Naturally, this has put Zelensky in the position of doing all he can to rally support, and under the circumstances, it’s difficult to fault him for anything. However, one recent statement about the Holocaust has got even strong international supporters of Ukraine riled up.
Far more Ukrainians collaborated with the Nazis than saved Jews. That shouldn’t be relevant today, but Ukrainian leaders need to stop distorting the facts of the Holocaust. https://t.co/eIcZzeiIKy
— Lahav Harkov (@LahavHarkov) March 20, 2022
It’s one thing to seek assistance from other countries, even in harsh terms. It’s something else entirely to deliberately or inadvertently distort history in order to do so. That is what Zelensky did here, intentionally or not, and I believe it is why some people who have previously praised him are now saying this was a step too far.
Yes, Zelensky himself is Jewish, which renders Russian allegations that he’s a secret Nazi rather ridiculous. Ukraine’s history, on the other hand, is not up for debate. Collaboration with Nazi Germany was not just widespread among the Ukrainian leadership at the time, but also among the general public. To this day, Nazi elements in Ukraine are still far more prevalent than anyone should be comfortable with. That is a secondary concern to Russia’s invasion and has nothing to do with it; nevertheless it isn’t something that can be wished away either.
Zelensky’s framing of Israel is one-sided in that it fails to consider the facts on the ground. Russia maintains control over Syria via proxy. The Israelis and the Russians have entered into several military agreements that allow them to eliminate terrorist threats from within Syria. It isn’t just a question of words; if those contracts were to be terminated, Israeli lives would be put in danger. That is why, after Ukraine was invaded by Russia, Israel has been very cautious about how they have interacted with Russia. Yes, Ukraine should be assisted if possible, but there shouldn’t be an expectation for a country to put its own people in danger to do so.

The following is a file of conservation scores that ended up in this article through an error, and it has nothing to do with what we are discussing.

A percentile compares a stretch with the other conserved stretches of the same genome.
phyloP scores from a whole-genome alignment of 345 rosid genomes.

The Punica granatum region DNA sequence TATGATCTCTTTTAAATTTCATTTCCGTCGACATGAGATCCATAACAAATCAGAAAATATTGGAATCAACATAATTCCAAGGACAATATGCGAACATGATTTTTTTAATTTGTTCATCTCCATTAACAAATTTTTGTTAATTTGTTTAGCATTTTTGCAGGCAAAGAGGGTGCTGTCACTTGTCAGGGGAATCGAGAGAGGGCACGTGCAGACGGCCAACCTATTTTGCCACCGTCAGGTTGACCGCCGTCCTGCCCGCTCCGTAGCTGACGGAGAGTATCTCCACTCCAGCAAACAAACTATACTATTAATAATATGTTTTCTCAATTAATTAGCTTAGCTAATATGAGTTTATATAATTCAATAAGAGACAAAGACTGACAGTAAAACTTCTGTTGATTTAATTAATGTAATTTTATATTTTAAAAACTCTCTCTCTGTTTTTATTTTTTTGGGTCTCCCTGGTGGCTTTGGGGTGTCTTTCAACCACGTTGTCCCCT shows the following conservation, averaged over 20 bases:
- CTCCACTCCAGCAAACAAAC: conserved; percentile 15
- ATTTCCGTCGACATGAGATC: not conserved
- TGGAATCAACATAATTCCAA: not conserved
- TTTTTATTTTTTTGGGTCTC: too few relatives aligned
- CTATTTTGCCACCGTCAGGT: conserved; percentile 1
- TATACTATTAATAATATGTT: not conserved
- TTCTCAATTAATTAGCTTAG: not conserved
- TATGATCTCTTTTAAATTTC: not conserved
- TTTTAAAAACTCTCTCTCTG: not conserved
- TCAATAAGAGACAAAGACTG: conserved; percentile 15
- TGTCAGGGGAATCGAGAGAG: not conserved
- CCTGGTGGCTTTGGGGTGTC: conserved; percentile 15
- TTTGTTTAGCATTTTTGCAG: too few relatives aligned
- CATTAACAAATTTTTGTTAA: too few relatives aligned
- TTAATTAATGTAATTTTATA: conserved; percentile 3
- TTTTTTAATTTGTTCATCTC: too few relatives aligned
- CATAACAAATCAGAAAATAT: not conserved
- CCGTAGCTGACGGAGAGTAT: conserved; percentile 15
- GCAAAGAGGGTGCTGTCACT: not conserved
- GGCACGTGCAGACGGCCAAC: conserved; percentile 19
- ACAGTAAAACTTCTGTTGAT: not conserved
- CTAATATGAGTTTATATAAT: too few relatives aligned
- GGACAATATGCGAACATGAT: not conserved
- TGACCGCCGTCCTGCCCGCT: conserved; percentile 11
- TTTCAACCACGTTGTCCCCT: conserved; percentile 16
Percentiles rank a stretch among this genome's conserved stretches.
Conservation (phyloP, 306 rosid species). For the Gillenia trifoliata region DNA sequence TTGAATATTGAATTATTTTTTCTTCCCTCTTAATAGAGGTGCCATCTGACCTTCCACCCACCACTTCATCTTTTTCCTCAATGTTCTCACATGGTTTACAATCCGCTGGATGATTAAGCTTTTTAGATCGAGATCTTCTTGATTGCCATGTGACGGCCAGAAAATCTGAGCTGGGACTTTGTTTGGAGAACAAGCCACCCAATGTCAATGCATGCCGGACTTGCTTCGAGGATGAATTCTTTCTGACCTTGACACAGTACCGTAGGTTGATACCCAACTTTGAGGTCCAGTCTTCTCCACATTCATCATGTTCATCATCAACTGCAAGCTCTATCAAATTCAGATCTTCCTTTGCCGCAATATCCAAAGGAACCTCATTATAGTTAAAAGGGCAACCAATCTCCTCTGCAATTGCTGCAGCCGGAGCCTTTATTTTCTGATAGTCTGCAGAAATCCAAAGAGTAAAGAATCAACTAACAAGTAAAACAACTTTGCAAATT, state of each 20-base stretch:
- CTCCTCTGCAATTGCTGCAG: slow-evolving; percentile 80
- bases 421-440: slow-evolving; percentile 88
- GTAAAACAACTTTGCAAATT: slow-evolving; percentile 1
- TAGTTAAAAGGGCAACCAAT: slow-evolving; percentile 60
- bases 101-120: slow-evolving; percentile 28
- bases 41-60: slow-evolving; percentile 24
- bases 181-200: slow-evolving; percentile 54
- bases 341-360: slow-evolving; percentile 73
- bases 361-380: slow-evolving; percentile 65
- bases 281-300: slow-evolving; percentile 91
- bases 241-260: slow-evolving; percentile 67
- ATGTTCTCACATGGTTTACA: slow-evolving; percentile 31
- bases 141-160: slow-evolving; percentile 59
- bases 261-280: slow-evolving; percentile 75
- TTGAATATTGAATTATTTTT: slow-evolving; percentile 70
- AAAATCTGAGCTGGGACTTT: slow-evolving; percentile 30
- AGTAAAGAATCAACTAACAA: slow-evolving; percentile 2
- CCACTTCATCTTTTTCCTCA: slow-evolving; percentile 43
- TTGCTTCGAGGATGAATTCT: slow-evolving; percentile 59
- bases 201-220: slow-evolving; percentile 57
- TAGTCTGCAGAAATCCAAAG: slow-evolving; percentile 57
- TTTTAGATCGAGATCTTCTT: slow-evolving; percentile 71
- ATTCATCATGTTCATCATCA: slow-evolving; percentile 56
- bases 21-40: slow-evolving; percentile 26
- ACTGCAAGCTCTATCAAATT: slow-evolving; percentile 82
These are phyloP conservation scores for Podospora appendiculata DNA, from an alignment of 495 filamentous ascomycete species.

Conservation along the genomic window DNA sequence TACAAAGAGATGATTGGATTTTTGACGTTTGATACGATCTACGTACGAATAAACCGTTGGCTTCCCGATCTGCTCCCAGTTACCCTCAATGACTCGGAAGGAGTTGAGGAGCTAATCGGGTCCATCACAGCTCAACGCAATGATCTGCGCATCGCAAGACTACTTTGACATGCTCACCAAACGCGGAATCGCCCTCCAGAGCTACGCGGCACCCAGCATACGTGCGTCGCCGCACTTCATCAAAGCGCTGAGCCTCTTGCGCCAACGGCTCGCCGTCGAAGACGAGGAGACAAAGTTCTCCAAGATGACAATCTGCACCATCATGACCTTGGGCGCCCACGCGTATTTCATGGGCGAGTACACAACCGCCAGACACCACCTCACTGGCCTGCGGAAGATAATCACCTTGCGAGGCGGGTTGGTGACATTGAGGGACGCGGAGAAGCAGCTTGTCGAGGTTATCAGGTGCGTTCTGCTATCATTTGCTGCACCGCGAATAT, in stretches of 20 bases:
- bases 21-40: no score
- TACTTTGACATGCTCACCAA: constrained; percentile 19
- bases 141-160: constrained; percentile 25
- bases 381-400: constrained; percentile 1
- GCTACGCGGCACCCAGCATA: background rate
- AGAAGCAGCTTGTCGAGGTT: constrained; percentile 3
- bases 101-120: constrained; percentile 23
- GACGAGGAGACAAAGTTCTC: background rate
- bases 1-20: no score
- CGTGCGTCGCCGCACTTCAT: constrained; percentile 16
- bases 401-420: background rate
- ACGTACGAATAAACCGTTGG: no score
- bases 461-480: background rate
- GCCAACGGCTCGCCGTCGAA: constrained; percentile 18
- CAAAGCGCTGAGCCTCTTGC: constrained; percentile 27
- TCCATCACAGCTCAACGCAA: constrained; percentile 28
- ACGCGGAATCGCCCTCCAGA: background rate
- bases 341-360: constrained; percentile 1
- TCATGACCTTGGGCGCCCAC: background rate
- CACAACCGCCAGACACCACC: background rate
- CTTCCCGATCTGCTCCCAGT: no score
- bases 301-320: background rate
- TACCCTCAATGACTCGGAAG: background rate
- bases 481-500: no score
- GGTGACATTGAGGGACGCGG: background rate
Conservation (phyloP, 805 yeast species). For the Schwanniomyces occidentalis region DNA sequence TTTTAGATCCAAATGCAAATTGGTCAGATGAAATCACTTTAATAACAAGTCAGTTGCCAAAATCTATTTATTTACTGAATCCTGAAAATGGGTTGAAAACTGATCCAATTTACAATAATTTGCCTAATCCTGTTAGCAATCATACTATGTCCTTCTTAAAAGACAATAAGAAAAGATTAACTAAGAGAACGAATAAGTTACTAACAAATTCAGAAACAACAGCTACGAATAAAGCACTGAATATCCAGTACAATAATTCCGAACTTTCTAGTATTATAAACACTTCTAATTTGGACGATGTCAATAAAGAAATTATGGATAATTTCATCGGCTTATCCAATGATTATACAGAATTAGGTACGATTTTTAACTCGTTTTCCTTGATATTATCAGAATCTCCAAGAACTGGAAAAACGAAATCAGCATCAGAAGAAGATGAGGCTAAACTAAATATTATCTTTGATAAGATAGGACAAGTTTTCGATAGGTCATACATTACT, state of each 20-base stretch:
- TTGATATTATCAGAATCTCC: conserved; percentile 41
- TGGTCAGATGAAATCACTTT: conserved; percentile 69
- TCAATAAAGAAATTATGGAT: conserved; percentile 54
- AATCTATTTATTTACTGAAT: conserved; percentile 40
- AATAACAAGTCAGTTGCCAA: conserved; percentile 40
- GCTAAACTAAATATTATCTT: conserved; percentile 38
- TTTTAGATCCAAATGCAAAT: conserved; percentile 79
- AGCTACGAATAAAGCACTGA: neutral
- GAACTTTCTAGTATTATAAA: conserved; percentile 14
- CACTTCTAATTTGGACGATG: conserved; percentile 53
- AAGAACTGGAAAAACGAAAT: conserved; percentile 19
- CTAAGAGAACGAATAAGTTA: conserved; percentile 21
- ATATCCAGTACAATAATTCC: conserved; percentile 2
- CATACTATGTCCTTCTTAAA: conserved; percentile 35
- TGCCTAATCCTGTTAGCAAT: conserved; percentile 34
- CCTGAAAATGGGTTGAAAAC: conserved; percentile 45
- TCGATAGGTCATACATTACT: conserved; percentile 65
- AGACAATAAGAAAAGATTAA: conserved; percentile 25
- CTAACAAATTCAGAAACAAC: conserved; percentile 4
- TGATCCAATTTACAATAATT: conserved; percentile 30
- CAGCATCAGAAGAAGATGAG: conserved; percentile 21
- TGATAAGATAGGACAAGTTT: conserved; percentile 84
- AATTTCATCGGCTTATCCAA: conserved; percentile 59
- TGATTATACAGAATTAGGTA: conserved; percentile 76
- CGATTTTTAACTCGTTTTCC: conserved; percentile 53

I’m not against the idea of a president trying to resolve issues through negotiation. The problem for me is that this isn’t a typical scenario in which the new leader is selected democratically. I don’t think it’s possible to build a democratic state without compromise, even if it doesn’t seem like it at first. Again, I understand that Zelensky is desperate. Given his position, this is understandable. Even so, he must be cautious in his approach given Ukraine’s nazi history. When utilizing the Holocaust as a wedge issue against Israelis, when substantial numbers of Ukrainians aided and abetted its horror, he makes a major strategic error.
It is now obvious to Zelensky that no other countries are coming to his aid when it comes to physical support. There are simply too many risks of a major world war. Furthermore, imposing sanctions on oneself in order to preserve one’s own self-defense isn’t going work. When you have this reality in mind, it’s critical for Zelensky to make an honest assessment of his choices. If Ukraine has the capacity and willpower to continue fighting, they may do so; however, attempting to shame other nations into direct confrontation with Russia is not a viable option. That should be accepted — and all other choices should be made with that in mind.